Close look at the differences in verbal abilities among males and females reveal that women perform best in verbal tests as compared to their male counterparts. Additionally, a woman's language development cycle is faster than…
Ackerman, P.L. (2006). Cognitive sex differences and mathematics and science achievement. American Psychologist, 61(7), 722-723.
Ballinger, T.P., Hudson, E., Karkoviata, L., & Wilcox, N.T. (2011). Saving behavior and cognitive abilities. Experimental Economics, 14 (3), 349-374.
Another person reading this information might think, "Well, this sounds good but I don't think I can do it." This person feels sad and discouraged. So it is not a situation which directly affects how a person feels emotionally, but rather, his or her thoughts in that situation. When people are in distress, they often do not think clearly and their thoughts are distorted in some way (eck).
Cognitive therapy helps people to identify their distressing thoughts and to evaluate how realistic the thoughts are. Then they learn to change their distorted thinking. When they think more realistically, they feel better. The emphasis is also consistently on solving problems and initiating behavioral change (eck).
Thoughts intercede between some sort of stimulus, such as an external event, and feelings. The motivator (stimulus) brings out a thought -- which might be a weighted judgment -- which turns into to an emotion. In…
American Heritage Dictionary. "Medical Dictionary: "mind." 2009. TheFreeDictionary.com. 15
May 2009 .
Beck, J.S. "Questions About Cognitive Therapy." n.d. Beckinstitute.org. 15 May 2009 .
Biggs, D. And G. Porter. Dictionary of Counseling. Charlotte, N.C.: IAP, 2000.
Somewhat unsurprisingly, an instructional strategy that these teachers frequently used was modification. Our analysis identified the following modifications: reteaching the material, using instructional materials, prompting/cueing, modeling, changing the task, and giving students more practice on the task.... If the teacher believed that the modification was not sufficient in aiding student learning, she typically reevaluated the student's learning difficulty and state of mind and then selected a new modification to apply. (Stough & Palmer, 2003)
These are the types of decisions and criteria for the student with special needs that must be evaluated when attempting any type of no only cognitive modification, but any type of intervention.
Since the late nineties strategy interventions such as cognitive modification have been increasing in use in the area of special education. The has been an array of cognitive interventions put into practice such as, specific problem-solving skills, advanced organizational skills, approaching reading with…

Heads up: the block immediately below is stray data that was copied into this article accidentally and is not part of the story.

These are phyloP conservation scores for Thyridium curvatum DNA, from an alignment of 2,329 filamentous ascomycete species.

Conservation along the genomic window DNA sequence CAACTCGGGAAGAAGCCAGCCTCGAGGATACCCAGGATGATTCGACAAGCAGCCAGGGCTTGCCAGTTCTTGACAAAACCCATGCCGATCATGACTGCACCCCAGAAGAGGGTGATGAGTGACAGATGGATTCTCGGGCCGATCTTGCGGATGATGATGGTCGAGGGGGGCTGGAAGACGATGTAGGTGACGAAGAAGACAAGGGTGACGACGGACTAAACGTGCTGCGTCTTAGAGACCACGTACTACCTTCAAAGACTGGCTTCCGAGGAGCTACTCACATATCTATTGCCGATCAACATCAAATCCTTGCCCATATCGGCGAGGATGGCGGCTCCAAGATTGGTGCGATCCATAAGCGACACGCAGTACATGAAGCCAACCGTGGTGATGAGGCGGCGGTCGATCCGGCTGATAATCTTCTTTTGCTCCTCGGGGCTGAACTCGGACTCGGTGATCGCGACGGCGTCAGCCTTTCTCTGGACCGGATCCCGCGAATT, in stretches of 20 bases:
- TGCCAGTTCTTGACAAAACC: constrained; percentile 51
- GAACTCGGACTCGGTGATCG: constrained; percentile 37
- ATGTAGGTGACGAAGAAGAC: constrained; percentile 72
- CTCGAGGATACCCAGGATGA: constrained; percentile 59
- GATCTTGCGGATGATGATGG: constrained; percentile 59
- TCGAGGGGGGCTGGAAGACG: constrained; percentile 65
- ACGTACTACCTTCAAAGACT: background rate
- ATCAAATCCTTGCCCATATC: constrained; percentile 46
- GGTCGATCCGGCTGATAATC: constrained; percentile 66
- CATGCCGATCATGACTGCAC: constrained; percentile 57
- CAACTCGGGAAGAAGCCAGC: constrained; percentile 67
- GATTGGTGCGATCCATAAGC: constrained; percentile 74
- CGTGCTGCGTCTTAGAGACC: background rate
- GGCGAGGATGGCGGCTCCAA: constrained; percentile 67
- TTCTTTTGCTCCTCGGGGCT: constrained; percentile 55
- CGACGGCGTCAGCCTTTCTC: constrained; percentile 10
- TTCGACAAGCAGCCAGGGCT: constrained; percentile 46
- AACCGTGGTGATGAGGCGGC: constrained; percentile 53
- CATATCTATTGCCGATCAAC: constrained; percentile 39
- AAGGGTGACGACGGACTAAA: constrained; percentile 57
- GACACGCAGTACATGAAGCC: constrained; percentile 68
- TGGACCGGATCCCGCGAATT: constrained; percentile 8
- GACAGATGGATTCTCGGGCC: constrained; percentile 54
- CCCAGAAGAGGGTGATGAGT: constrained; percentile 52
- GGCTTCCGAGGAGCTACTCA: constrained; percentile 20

Bouck, E.C. (2004). Exploring Secondary Special Education for Mild Mental Impairment: A Program in Search of Its Place. Remedial and Special Education, 25(6), 367-377
Bray, P., & Cooper, R. (2007). The Play of Children with Special Needs in Mainstream and Special Education Settings. Australian Journal of Early Childhood, 32(2), 37-48
Gersten, R., Schiller, E.P., & Vaughn, S. (Eds.). (2000). Contemporary Special Education Research: Syntheses of the Knowledge Base on Critical Instructional Issues. Mahwah, NJ: Lawrence Erlbaum Associates.
Neenan, M., & Dryden, W. (2004). Cognitive Therapy: 100 Key Points. New York: Brunner-Routledge.
perfect, Piaget's theories a profound impact field cognitive development. Provide analysis model challenges . a.Define main stages Piaget's theory, age ranges. b.Discuss crucial processes children move stage .
Piaget's theory of cognitive development relates to four essential stages that children go through as they grow up. The first is the sensorimotor stage and it involves the time period between birth and the age of two. Children learn more about the world in this phase by interacting with objects and through their experiences. The second is the preoperational stage, entails children between the ages of two to (approximately) seven, and it has children acquiring more information through role-playing but still encountering issues because they cannot properly implement logics and as they have difficulty seeing things from other point-of-views. The concrete operational stage occurs from about seven to about eleven years old and has children behaving and thinking more logically. Even with…
Santrock, John W. (2006). "Life-Span Development (10th ed.)" McGraw-Hill Publishing Company.
Smith, Leslie, (2002). "Critical Readings on Piaget." Routledge.
Farris (1990) cites Glasser's Control Theory as a foundation for developing activities to motivate adolescent learners. Briefly this theory asserts humans have five basic needs: the need for survival, belonging, power, freedom and fun. Effective teachers recognize and respond to students' needs and a critical part of that response lies in helping students accept and maintain that essential control.